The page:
The Klan Tries a Comeback:
In the Wake of Desegregation
DURING the spring of 1959, a number of posters appeared on trees and utility poles in certain sections of Little Rock and at least eight other Arkansas towns, and along major highways in southeast and southwest parts of the state: “Be a Real Citizen!” “Pay Your Poll Tax,” “Join the U. S. Klans, Knights of the Ku Klux Klan, Incorporated (a chartered organization).” Some of these signs gave a Little Rock post-office box number as the sole address; others were traced to a real estate salesman in Texas.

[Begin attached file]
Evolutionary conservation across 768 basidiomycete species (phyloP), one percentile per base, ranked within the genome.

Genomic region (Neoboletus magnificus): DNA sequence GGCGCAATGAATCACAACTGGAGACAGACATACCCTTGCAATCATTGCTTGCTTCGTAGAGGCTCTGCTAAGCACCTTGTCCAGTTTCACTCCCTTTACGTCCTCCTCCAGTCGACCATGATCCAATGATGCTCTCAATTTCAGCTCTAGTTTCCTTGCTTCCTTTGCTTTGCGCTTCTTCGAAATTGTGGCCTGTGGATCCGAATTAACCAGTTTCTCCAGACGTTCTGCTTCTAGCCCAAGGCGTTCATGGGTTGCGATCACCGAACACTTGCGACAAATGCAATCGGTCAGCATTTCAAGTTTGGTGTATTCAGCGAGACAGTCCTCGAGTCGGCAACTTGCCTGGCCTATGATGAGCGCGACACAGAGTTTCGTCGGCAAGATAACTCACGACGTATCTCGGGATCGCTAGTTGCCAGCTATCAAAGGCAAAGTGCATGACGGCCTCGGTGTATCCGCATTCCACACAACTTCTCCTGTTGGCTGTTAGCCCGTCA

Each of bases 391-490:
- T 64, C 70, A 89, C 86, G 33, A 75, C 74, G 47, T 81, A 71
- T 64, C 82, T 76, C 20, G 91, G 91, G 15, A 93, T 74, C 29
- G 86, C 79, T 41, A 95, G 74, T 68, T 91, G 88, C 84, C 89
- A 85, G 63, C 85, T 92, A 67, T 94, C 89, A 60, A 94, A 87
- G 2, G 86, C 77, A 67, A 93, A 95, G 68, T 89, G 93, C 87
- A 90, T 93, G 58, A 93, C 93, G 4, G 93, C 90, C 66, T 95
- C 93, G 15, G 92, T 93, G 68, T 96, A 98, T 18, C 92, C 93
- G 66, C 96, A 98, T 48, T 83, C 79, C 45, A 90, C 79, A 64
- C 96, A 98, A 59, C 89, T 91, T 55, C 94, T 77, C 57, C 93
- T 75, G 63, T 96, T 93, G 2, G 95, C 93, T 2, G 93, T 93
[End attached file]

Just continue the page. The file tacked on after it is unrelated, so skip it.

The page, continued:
When word of the Klan’s reappearance, after an absence from Arkansas for a quarter of a century, reached Governor Faubus, he said he was against secret organizations, but promptly shifted the burden of responsibility from local shoulders. “If it is true that the Klan is reorganizing, then it’s a direct result of the improper use of Federal power.”
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